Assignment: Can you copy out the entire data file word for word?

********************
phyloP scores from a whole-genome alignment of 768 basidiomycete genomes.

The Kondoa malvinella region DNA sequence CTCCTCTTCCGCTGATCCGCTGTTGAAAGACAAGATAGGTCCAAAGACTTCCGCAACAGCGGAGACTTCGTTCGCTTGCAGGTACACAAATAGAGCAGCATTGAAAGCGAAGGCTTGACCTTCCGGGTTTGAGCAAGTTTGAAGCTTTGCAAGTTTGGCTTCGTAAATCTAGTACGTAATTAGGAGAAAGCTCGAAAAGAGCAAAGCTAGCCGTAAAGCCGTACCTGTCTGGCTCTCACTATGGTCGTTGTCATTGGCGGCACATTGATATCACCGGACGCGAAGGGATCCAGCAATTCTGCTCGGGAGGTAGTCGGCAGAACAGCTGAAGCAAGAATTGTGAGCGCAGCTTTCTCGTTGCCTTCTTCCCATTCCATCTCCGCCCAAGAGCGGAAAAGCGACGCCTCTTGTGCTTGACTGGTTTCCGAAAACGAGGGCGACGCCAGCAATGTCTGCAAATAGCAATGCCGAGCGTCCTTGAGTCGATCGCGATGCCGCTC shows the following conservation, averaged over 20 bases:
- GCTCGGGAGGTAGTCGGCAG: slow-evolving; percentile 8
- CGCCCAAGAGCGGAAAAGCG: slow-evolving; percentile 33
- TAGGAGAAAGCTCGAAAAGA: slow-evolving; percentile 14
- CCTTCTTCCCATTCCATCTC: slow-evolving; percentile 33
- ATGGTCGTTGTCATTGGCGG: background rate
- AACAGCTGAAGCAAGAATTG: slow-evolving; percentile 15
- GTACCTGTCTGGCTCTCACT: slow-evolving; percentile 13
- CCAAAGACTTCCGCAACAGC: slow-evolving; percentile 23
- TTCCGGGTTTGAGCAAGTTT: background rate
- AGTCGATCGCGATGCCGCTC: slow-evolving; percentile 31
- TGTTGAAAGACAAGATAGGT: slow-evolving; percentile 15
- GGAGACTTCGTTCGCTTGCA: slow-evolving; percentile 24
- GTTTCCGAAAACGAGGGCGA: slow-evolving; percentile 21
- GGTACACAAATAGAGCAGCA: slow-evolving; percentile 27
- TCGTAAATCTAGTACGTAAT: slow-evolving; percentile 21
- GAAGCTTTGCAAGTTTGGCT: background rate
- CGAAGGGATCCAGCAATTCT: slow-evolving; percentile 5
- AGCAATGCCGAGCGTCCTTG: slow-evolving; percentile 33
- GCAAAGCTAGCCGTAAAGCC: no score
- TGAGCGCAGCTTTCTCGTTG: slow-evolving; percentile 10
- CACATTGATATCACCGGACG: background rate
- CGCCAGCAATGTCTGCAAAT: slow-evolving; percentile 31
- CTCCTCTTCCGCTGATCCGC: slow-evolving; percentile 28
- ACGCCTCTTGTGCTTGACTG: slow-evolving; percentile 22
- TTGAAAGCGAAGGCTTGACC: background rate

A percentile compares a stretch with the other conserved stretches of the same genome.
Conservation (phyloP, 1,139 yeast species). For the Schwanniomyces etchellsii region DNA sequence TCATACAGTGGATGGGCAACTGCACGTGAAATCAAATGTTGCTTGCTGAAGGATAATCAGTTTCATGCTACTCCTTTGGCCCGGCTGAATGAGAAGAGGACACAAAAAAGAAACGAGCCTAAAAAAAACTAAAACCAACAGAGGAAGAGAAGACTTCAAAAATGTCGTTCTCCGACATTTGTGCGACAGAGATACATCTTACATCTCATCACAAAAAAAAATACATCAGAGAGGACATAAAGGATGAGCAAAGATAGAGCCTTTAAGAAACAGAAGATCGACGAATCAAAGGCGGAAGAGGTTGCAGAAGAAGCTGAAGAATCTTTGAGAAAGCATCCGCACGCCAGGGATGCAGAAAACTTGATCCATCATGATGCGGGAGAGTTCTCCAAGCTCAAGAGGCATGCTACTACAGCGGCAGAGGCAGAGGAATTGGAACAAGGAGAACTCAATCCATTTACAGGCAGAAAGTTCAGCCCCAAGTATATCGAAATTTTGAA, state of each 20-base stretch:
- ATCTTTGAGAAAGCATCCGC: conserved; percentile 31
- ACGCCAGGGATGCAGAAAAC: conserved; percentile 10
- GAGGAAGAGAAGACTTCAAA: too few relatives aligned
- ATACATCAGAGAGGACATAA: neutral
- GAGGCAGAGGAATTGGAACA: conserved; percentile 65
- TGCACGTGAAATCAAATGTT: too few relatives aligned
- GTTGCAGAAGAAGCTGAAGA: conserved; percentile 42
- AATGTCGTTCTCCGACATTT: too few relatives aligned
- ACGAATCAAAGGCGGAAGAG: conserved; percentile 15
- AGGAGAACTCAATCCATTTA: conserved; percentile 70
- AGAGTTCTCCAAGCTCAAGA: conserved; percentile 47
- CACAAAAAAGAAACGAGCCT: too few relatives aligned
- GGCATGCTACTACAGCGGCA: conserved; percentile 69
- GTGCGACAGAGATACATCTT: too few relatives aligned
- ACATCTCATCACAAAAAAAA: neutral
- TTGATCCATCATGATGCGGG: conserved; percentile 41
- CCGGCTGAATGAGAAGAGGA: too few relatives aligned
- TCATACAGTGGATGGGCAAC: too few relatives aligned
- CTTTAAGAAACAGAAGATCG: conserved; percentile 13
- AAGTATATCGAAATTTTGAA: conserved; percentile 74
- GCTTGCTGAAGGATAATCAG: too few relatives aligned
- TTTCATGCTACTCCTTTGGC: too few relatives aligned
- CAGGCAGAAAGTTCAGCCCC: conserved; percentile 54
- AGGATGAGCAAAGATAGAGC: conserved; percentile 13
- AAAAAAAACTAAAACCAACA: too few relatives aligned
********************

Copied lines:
phyloP scores from a whole-genome alignment of 768 basidiomycete genomes.

The Kondoa malvinella region DNA sequence CTCCTCTTCCGCTGATCCGCTGTTGAAAGACAAGATAGGTCCAAAGACTTCCGCAACAGCGGAGACTTCGTTCGCTTGCAGGTACACAAATAGAGCAGCATTGAAAGCGAAGGCTTGACCTTCCGGGTTTGAGCAAGTTTGAAGCTTTGCAAGTTTGGCTTCGTAAATCTAGTACGTAATTAGGAGAAAGCTCGAAAAGAGCAAAGCTAGCCGTAAAGCCGTACCTGTCTGGCTCTCACTATGGTCGTTGTCATTGGCGGCACATTGATATCACCGGACGCGAAGGGATCCAGCAATTCTGCTCGGGAGGTAGTCGGCAGAACAGCTGAAGCAAGAATTGTGAGCGCAGCTTTCTCGTTGCCTTCTTCCCATTCCATCTCCGCCCAAGAGCGGAAAAGCGACGCCTCTTGTGCTTGACTGGTTTCCGAAAACGAGGGCGACGCCAGCAATGTCTGCAAATAGCAATGCCGAGCGTCCTTGAGTCGATCGCGATGCCGCTC shows the following conservation, averaged over 20 bases:
- GCTCGGGAGGTAGTCGGCAG: slow-evolving; percentile 8
- CGCCCAAGAGCGGAAAAGCG: slow-evolving; percentile 33
- TAGGAGAAAGCTCGAAAAGA: slow-evolving; percentile 14
- CCTTCTTCCCATTCCATCTC: slow-evolving; percentile 33
- ATGGTCGTTGTCATTGGCGG: background rate
- AACAGCTGAAGCAAGAATTG: slow-evolving; percentile 15
- GTACCTGTCTGGCTCTCACT: slow-evolving; percentile 13
- CCAAAGACTTCCGCAACAGC: slow-evolving; percentile 23
- TTCCGGGTTTGAGCAAGTTT: background rate
- AGTCGATCGCGATGCCGCTC: slow-evolving; percentile 31
- TGTTGAAAGACAAGATAGGT: slow-evolving; percentile 15
- GGAGACTTCGTTCGCTTGCA: slow-evolving; percentile 24
- GTTTCCGAAAACGAGGGCGA: slow-evolving; percentile 21
- GGTACACAAATAGAGCAGCA: slow-evolving; percentile 27
- TCGTAAATCTAGTACGTAAT: slow-evolving; percentile 21
- GAAGCTTTGCAAGTTTGGCT: background rate
- CGAAGGGATCCAGCAATTCT: slow-evolving; percentile 5
- AGCAATGCCGAGCGTCCTTG: slow-evolving; percentile 33
- GCAAAGCTAGCCGTAAAGCC: no score
- TGAGCGCAGCTTTCTCGTTG: slow-evolving; percentile 10
- CACATTGATATCACCGGACG: background rate
- CGCCAGCAATGTCTGCAAAT: slow-evolving; percentile 31
- CTCCTCTTCCGCTGATCCGC: slow-evolving; percentile 28
- ACGCCTCTTGTGCTTGACTG: slow-evolving; percentile 22
- TTGAAAGCGAAGGCTTGACC: background rate

A percentile compares a stretch with the other conserved stretches of the same genome.
Conservation (phyloP, 1,139 yeast species). For the Schwanniomyces etchellsii region DNA sequence TCATACAGTGGATGGGCAACTGCACGTGAAATCAAATGTTGCTTGCTGAAGGATAATCAGTTTCATGCTACTCCTTTGGCCCGGCTGAATGAGAAGAGGACACAAAAAAGAAACGAGCCTAAAAAAAACTAAAACCAACAGAGGAAGAGAAGACTTCAAAAATGTCGTTCTCCGACATTTGTGCGACAGAGATACATCTTACATCTCATCACAAAAAAAAATACATCAGAGAGGACATAAAGGATGAGCAAAGATAGAGCCTTTAAGAAACAGAAGATCGACGAATCAAAGGCGGAAGAGGTTGCAGAAGAAGCTGAAGAATCTTTGAGAAAGCATCCGCACGCCAGGGATGCAGAAAACTTGATCCATCATGATGCGGGAGAGTTCTCCAAGCTCAAGAGGCATGCTACTACAGCGGCAGAGGCAGAGGAATTGGAACAAGGAGAACTCAATCCATTTACAGGCAGAAAGTTCAGCCCCAAGTATATCGAAATTTTGAA, state of each 20-base stretch:
- ATCTTTGAGAAAGCATCCGC: conserved; percentile 31
- ACGCCAGGGATGCAGAAAAC: conserved; percentile 10
- GAGGAAGAGAAGACTTCAAA: too few relatives aligned
- ATACATCAGAGAGGACATAA: neutral
- GAGGCAGAGGAATTGGAACA: conserved; percentile 65
- TGCACGTGAAATCAAATGTT: too few relatives aligned
- GTTGCAGAAGAAGCTGAAGA: conserved; percentile 42
- AATGTCGTTCTCCGACATTT: too few relatives aligned
- ACGAATCAAAGGCGGAAGAG: conserved; percentile 15
- AGGAGAACTCAATCCATTTA: conserved; percentile 70
- AGAGTTCTCCAAGCTCAAGA: conserved; percentile 47
- CACAAAAAAGAAACGAGCCT: too few relatives aligned
- GGCATGCTACTACAGCGGCA: conserved; percentile 69
- GTGCGACAGAGATACATCTT: too few relatives aligned
- ACATCTCATCACAAAAAAAA: neutral
- TTGATCCATCATGATGCGGG: conserved; percentile 41
- CCGGCTGAATGAGAAGAGGA: too few relatives aligned
- TCATACAGTGGATGGGCAAC: too few relatives aligned
- CTTTAAGAAACAGAAGATCG: conserved; percentile 13
- AAGTATATCGAAATTTTGAA: conserved; percentile 74
- GCTTGCTGAAGGATAATCAG: too few relatives aligned
- TTTCATGCTACTCCTTTGGC: too few relatives aligned
- CAGGCAGAAAGTTCAGCCCC: conserved; percentile 54
- AGGATGAGCAAAGATAGAGC: conserved; percentile 13
- AAAAAAAACTAAAACCAACA: too few relatives aligned